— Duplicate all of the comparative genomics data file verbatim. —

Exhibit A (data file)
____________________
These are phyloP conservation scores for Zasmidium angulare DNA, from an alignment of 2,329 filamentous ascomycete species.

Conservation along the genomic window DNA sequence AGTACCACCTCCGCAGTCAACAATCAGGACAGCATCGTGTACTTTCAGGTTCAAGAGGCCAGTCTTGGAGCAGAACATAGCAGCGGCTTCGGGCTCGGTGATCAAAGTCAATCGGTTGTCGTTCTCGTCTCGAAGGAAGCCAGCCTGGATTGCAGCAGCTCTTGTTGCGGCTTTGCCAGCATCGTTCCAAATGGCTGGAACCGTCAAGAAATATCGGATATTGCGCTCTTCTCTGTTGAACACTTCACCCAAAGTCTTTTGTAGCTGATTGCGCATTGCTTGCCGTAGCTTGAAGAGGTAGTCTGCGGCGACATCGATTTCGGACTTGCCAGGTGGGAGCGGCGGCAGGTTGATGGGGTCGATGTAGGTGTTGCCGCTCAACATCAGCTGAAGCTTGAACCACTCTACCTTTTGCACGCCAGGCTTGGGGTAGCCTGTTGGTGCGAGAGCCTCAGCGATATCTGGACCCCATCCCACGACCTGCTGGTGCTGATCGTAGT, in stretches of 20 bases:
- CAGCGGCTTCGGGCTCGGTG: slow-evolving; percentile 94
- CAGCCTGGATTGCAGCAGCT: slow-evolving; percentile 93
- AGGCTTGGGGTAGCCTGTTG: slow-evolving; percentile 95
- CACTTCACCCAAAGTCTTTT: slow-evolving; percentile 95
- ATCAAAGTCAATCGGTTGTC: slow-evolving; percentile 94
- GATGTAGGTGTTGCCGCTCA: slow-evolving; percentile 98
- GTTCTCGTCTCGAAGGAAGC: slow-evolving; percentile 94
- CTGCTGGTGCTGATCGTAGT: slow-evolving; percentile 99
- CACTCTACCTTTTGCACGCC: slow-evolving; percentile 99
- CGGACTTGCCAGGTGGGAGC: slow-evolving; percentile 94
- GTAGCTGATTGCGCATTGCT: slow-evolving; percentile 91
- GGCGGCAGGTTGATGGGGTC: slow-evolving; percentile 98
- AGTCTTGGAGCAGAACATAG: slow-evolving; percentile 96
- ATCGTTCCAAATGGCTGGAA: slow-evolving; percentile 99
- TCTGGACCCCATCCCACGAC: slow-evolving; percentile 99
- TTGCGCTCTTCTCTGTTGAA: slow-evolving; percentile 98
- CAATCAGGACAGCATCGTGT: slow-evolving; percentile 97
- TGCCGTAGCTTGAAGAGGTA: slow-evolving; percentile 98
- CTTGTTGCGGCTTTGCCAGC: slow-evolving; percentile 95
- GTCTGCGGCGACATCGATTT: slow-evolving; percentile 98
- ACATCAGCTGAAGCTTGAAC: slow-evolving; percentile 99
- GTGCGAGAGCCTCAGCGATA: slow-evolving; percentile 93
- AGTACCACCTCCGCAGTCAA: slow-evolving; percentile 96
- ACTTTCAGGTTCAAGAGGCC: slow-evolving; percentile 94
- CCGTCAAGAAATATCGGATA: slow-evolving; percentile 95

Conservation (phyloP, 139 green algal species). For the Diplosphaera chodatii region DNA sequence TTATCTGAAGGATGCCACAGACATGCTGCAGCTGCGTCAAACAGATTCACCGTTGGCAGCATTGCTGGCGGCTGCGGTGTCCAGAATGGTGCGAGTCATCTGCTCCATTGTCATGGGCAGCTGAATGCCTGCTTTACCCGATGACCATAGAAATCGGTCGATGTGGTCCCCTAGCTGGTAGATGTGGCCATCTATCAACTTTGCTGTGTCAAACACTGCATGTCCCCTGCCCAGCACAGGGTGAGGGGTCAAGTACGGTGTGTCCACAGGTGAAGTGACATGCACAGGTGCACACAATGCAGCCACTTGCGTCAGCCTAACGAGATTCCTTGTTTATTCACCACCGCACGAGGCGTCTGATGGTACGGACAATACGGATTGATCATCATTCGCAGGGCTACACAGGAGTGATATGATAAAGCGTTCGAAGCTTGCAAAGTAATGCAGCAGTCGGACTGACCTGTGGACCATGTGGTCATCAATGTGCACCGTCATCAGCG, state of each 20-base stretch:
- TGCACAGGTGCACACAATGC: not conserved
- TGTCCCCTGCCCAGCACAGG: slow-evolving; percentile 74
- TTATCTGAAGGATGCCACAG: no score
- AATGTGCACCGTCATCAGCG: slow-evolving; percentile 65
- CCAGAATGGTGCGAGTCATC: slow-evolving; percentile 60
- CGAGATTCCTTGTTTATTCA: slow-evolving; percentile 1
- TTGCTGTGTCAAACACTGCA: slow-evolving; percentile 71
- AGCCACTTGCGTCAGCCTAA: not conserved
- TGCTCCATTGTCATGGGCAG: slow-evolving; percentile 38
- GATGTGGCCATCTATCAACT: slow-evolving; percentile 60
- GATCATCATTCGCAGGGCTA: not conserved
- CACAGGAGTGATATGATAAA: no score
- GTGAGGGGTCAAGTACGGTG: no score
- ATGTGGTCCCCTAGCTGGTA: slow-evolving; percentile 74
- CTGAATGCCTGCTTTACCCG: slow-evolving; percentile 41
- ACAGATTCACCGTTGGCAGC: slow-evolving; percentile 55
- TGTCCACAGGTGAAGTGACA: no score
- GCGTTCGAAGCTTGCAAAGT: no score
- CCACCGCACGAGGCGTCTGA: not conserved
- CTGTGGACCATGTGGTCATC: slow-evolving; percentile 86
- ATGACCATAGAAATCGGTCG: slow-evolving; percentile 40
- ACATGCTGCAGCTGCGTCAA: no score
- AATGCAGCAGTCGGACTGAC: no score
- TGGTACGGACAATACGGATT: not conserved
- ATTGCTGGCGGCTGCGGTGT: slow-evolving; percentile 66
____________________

These are phyloP conservation scores for Zasmidium angulare DNA, from an alignment of 2,329 filamentous ascomycete species.

Conservation along the genomic window DNA sequence AGTACCACCTCCGCAGTCAACAATCAGGACAGCATCGTGTACTTTCAGGTTCAAGAGGCCAGTCTTGGAGCAGAACATAGCAGCGGCTTCGGGCTCGGTGATCAAAGTCAATCGGTTGTCGTTCTCGTCTCGAAGGAAGCCAGCCTGGATTGCAGCAGCTCTTGTTGCGGCTTTGCCAGCATCGTTCCAAATGGCTGGAACCGTCAAGAAATATCGGATATTGCGCTCTTCTCTGTTGAACACTTCACCCAAAGTCTTTTGTAGCTGATTGCGCATTGCTTGCCGTAGCTTGAAGAGGTAGTCTGCGGCGACATCGATTTCGGACTTGCCAGGTGGGAGCGGCGGCAGGTTGATGGGGTCGATGTAGGTGTTGCCGCTCAACATCAGCTGAAGCTTGAACCACTCTACCTTTTGCACGCCAGGCTTGGGGTAGCCTGTTGGTGCGAGAGCCTCAGCGATATCTGGACCCCATCCCACGACCTGCTGGTGCTGATCGTAGT, in stretches of 20 bases:
- CAGCGGCTTCGGGCTCGGTG: slow-evolving; percentile 94
- CAGCCTGGATTGCAGCAGCT: slow-evolving; percentile 93
- AGGCTTGGGGTAGCCTGTTG: slow-evolving; percentile 95
- CACTTCACCCAAAGTCTTTT: slow-evolving; percentile 95
- ATCAAAGTCAATCGGTTGTC: slow-evolving; percentile 94
- GATGTAGGTGTTGCCGCTCA: slow-evolving; percentile 98
- GTTCTCGTCTCGAAGGAAGC: slow-evolving; percentile 94
- CTGCTGGTGCTGATCGTAGT: slow-evolving; percentile 99
- CACTCTACCTTTTGCACGCC: slow-evolving; percentile 99
- CGGACTTGCCAGGTGGGAGC: slow-evolving; percentile 94
- GTAGCTGATTGCGCATTGCT: slow-evolving; percentile 91
- GGCGGCAGGTTGATGGGGTC: slow-evolving; percentile 98
- AGTCTTGGAGCAGAACATAG: slow-evolving; percentile 96
- ATCGTTCCAAATGGCTGGAA: slow-evolving; percentile 99
- TCTGGACCCCATCCCACGAC: slow-evolving; percentile 99
- TTGCGCTCTTCTCTGTTGAA: slow-evolving; percentile 98
- CAATCAGGACAGCATCGTGT: slow-evolving; percentile 97
- TGCCGTAGCTTGAAGAGGTA: slow-evolving; percentile 98
- CTTGTTGCGGCTTTGCCAGC: slow-evolving; percentile 95
- GTCTGCGGCGACATCGATTT: slow-evolving; percentile 98
- ACATCAGCTGAAGCTTGAAC: slow-evolving; percentile 99
- GTGCGAGAGCCTCAGCGATA: slow-evolving; percentile 93
- AGTACCACCTCCGCAGTCAA: slow-evolving; percentile 96
- ACTTTCAGGTTCAAGAGGCC: slow-evolving; percentile 94
- CCGTCAAGAAATATCGGATA: slow-evolving; percentile 95

Conservation (phyloP, 139 green algal species). For the Diplosphaera chodatii region DNA sequence TTATCTGAAGGATGCCACAGACATGCTGCAGCTGCGTCAAACAGATTCACCGTTGGCAGCATTGCTGGCGGCTGCGGTGTCCAGAATGGTGCGAGTCATCTGCTCCATTGTCATGGGCAGCTGAATGCCTGCTTTACCCGATGACCATAGAAATCGGTCGATGTGGTCCCCTAGCTGGTAGATGTGGCCATCTATCAACTTTGCTGTGTCAAACACTGCATGTCCCCTGCCCAGCACAGGGTGAGGGGTCAAGTACGGTGTGTCCACAGGTGAAGTGACATGCACAGGTGCACACAATGCAGCCACTTGCGTCAGCCTAACGAGATTCCTTGTTTATTCACCACCGCACGAGGCGTCTGATGGTACGGACAATACGGATTGATCATCATTCGCAGGGCTACACAGGAGTGATATGATAAAGCGTTCGAAGCTTGCAAAGTAATGCAGCAGTCGGACTGACCTGTGGACCATGTGGTCATCAATGTGCACCGTCATCAGCG, state of each 20-base stretch:
- TGCACAGGTGCACACAATGC: not conserved
- TGTCCCCTGCCCAGCACAGG: slow-evolving; percentile 74
- TTATCTGAAGGATGCCACAG: no score
- AATGTGCACCGTCATCAGCG: slow-evolving; percentile 65
- CCAGAATGGTGCGAGTCATC: slow-evolving; percentile 60
- CGAGATTCCTTGTTTATTCA: slow-evolving; percentile 1
- TTGCTGTGTCAAACACTGCA: slow-evolving; percentile 71
- AGCCACTTGCGTCAGCCTAA: not conserved
- TGCTCCATTGTCATGGGCAG: slow-evolving; percentile 38
- GATGTGGCCATCTATCAACT: slow-evolving; percentile 60
- GATCATCATTCGCAGGGCTA: not conserved
- CACAGGAGTGATATGATAAA: no score
- GTGAGGGGTCAAGTACGGTG: no score
- ATGTGGTCCCCTAGCTGGTA: slow-evolving; percentile 74
- CTGAATGCCTGCTTTACCCG: slow-evolving; percentile 41
- ACAGATTCACCGTTGGCAGC: slow-evolving; percentile 55
- TGTCCACAGGTGAAGTGACA: no score
- GCGTTCGAAGCTTGCAAAGT: no score
- CCACCGCACGAGGCGTCTGA: not conserved
- CTGTGGACCATGTGGTCATC: slow-evolving; percentile 86
- ATGACCATAGAAATCGGTCG: slow-evolving; percentile 40
- ACATGCTGCAGCTGCGTCAA: no score
- AATGCAGCAGTCGGACTGAC: no score
- TGGTACGGACAATACGGATT: not conserved
- ATTGCTGGCGGCTGCGGTGT: slow-evolving; percentile 66